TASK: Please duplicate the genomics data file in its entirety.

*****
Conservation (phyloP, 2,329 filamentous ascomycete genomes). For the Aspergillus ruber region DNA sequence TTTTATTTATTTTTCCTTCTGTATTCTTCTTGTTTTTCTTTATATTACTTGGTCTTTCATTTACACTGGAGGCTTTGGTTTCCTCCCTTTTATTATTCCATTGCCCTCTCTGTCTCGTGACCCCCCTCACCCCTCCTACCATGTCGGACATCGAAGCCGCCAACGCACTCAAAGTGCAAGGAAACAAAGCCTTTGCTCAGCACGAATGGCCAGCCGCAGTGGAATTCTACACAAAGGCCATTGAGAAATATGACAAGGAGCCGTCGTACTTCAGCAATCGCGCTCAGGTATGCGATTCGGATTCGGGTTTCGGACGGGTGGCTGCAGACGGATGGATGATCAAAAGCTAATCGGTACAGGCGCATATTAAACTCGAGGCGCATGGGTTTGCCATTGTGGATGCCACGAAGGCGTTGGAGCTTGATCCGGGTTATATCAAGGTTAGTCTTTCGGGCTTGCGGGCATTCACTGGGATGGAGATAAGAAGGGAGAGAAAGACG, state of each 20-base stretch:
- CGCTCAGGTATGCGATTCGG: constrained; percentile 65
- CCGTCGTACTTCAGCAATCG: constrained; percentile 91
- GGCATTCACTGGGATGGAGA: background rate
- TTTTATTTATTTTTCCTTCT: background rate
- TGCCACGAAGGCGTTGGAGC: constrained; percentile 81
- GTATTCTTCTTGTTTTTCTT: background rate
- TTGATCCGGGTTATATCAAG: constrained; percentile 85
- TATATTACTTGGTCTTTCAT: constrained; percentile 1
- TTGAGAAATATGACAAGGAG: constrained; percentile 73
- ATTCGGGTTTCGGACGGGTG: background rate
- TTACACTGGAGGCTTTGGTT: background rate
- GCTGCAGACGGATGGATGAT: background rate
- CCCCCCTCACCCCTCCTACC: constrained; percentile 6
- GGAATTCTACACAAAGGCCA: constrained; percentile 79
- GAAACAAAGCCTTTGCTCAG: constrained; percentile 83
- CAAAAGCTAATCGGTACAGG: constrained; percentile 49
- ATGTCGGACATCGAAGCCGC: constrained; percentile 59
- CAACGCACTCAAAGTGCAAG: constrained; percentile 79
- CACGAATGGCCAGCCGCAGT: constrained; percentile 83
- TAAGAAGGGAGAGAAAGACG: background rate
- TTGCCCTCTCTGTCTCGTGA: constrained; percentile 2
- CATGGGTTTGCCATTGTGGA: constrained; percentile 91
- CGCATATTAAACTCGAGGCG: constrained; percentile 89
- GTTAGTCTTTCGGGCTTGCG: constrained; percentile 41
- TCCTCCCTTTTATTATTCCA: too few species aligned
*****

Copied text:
Conservation (phyloP, 2,329 filamentous ascomycete genomes). For the Aspergillus ruber region DNA sequence TTTTATTTATTTTTCCTTCTGTATTCTTCTTGTTTTTCTTTATATTACTTGGTCTTTCATTTACACTGGAGGCTTTGGTTTCCTCCCTTTTATTATTCCATTGCCCTCTCTGTCTCGTGACCCCCCTCACCCCTCCTACCATGTCGGACATCGAAGCCGCCAACGCACTCAAAGTGCAAGGAAACAAAGCCTTTGCTCAGCACGAATGGCCAGCCGCAGTGGAATTCTACACAAAGGCCATTGAGAAATATGACAAGGAGCCGTCGTACTTCAGCAATCGCGCTCAGGTATGCGATTCGGATTCGGGTTTCGGACGGGTGGCTGCAGACGGATGGATGATCAAAAGCTAATCGGTACAGGCGCATATTAAACTCGAGGCGCATGGGTTTGCCATTGTGGATGCCACGAAGGCGTTGGAGCTTGATCCGGGTTATATCAAGGTTAGTCTTTCGGGCTTGCGGGCATTCACTGGGATGGAGATAAGAAGGGAGAGAAAGACG, state of each 20-base stretch:
- CGCTCAGGTATGCGATTCGG: constrained; percentile 65
- CCGTCGTACTTCAGCAATCG: constrained; percentile 91
- GGCATTCACTGGGATGGAGA: background rate
- TTTTATTTATTTTTCCTTCT: background rate
- TGCCACGAAGGCGTTGGAGC: constrained; percentile 81
- GTATTCTTCTTGTTTTTCTT: background rate
- TTGATCCGGGTTATATCAAG: constrained; percentile 85
- TATATTACTTGGTCTTTCAT: constrained; percentile 1
- TTGAGAAATATGACAAGGAG: constrained; percentile 73
- ATTCGGGTTTCGGACGGGTG: background rate
- TTACACTGGAGGCTTTGGTT: background rate
- GCTGCAGACGGATGGATGAT: background rate
- CCCCCCTCACCCCTCCTACC: constrained; percentile 6
- GGAATTCTACACAAAGGCCA: constrained; percentile 79
- GAAACAAAGCCTTTGCTCAG: constrained; percentile 83
- CAAAAGCTAATCGGTACAGG: constrained; percentile 49
- ATGTCGGACATCGAAGCCGC: constrained; percentile 59
- CAACGCACTCAAAGTGCAAG: constrained; percentile 79
- CACGAATGGCCAGCCGCAGT: constrained; percentile 83
- TAAGAAGGGAGAGAAAGACG: background rate
- TTGCCCTCTCTGTCTCGTGA: constrained; percentile 2
- CATGGGTTTGCCATTGTGGA: constrained; percentile 91
- CGCATATTAAACTCGAGGCG: constrained; percentile 89
- GTTAGTCTTTCGGGCTTGCG: constrained; percentile 41
- TCCTCCCTTTTATTATTCCA: too few species aligned